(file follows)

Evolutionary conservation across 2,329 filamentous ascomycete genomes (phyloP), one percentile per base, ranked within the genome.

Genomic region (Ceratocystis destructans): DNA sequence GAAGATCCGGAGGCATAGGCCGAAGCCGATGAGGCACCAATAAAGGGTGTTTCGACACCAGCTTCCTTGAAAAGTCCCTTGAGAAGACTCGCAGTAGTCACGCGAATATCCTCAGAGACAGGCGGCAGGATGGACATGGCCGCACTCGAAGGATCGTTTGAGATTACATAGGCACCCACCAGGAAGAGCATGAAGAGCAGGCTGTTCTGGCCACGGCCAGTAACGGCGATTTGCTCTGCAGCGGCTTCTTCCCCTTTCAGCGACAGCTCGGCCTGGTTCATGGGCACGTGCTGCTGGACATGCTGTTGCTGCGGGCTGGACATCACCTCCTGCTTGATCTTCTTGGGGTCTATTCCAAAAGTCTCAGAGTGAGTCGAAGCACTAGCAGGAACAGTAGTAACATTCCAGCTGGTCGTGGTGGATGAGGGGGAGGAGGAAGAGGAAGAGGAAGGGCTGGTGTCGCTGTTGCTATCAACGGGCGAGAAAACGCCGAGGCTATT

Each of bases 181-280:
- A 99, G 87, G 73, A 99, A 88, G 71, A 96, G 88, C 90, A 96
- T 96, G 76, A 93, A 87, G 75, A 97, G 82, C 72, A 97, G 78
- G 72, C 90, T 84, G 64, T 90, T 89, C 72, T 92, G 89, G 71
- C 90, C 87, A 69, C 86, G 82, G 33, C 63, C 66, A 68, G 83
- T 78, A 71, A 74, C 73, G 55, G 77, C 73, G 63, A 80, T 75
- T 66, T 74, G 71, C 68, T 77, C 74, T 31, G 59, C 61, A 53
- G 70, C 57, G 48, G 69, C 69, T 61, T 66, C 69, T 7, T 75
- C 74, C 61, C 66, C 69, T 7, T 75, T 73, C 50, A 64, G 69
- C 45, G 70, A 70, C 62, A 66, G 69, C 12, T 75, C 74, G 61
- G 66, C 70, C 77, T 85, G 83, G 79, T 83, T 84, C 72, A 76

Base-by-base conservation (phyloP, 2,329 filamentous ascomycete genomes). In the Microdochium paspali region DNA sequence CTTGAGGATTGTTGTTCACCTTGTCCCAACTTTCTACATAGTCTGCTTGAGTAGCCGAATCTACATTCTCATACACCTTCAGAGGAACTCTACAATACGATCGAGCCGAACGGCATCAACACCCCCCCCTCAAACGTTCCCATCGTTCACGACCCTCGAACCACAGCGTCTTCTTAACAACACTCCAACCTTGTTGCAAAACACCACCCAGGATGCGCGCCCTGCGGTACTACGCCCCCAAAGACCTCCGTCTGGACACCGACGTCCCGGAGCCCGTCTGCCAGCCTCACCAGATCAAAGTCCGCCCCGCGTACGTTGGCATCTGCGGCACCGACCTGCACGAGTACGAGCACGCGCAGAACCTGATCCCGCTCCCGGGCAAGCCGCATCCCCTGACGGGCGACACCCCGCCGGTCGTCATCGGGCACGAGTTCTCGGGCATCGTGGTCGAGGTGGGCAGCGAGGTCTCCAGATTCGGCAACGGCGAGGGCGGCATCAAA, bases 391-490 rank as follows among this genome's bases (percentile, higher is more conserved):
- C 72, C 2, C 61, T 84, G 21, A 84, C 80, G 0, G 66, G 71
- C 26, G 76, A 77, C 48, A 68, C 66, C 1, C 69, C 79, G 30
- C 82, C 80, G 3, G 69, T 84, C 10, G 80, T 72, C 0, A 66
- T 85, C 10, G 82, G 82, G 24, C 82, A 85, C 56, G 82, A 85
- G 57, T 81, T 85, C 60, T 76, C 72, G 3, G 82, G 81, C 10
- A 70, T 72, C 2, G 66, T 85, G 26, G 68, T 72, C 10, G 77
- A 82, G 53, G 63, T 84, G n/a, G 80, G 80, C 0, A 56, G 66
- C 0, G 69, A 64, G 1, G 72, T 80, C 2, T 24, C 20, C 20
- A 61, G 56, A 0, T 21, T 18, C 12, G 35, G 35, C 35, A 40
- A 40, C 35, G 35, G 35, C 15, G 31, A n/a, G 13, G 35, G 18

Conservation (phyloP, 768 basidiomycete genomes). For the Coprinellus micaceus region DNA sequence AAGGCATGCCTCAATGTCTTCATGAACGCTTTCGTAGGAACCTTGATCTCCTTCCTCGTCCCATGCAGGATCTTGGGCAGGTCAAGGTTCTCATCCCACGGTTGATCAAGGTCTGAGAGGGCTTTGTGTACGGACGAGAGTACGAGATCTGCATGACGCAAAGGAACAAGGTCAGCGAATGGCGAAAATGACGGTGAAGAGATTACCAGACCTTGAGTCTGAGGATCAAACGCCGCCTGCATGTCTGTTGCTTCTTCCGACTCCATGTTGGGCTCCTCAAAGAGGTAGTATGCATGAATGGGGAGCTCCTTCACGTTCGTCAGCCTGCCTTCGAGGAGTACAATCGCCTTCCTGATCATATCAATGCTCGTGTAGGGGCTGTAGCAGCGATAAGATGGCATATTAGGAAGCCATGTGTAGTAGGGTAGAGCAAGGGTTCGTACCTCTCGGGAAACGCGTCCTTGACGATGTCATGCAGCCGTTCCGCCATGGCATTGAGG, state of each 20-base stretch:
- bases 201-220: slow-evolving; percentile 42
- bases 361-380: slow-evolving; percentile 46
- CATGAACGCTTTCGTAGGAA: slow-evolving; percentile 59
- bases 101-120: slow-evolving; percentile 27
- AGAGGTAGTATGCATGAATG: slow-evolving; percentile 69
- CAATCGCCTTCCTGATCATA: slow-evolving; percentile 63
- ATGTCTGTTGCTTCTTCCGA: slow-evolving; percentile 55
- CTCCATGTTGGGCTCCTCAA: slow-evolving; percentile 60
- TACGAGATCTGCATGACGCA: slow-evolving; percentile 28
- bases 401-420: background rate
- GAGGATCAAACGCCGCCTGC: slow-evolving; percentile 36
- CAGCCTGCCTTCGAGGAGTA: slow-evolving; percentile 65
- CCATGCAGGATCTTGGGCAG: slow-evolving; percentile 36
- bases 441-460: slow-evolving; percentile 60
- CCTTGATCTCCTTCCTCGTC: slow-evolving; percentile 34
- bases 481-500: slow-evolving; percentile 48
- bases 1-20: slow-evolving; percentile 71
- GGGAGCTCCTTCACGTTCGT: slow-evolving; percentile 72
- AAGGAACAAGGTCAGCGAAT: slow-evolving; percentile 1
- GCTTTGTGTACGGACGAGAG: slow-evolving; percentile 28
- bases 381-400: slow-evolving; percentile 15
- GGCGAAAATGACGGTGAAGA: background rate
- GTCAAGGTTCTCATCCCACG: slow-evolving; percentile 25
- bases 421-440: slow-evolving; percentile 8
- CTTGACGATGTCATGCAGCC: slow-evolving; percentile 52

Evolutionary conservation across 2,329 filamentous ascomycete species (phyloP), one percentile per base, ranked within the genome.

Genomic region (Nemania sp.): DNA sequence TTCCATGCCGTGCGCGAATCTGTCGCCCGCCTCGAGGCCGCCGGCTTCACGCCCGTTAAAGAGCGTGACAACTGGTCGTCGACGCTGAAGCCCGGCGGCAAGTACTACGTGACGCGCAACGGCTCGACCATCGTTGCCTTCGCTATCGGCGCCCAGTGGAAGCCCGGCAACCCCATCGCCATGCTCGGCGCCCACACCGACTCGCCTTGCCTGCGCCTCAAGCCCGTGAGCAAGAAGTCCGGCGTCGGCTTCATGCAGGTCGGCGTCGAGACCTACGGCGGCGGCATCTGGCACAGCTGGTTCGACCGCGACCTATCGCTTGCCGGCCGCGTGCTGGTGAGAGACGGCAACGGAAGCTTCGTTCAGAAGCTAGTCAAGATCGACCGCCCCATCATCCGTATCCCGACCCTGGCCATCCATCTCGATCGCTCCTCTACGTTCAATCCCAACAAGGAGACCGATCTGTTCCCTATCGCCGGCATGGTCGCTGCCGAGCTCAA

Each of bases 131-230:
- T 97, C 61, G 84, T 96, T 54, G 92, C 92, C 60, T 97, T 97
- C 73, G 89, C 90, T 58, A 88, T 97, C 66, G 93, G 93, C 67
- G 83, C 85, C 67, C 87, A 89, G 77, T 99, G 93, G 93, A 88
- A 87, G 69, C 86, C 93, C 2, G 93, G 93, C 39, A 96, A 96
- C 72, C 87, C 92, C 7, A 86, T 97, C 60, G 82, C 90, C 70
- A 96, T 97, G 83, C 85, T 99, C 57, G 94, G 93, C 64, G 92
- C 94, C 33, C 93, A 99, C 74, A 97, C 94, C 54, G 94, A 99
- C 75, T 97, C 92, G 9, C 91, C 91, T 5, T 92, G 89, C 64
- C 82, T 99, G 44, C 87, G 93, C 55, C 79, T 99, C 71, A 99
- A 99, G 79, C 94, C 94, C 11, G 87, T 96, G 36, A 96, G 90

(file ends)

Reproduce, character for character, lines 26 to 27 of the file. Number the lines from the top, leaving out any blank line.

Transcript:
- bases 201-220: slow-evolving; percentile 42
- bases 361-380: slow-evolving; percentile 46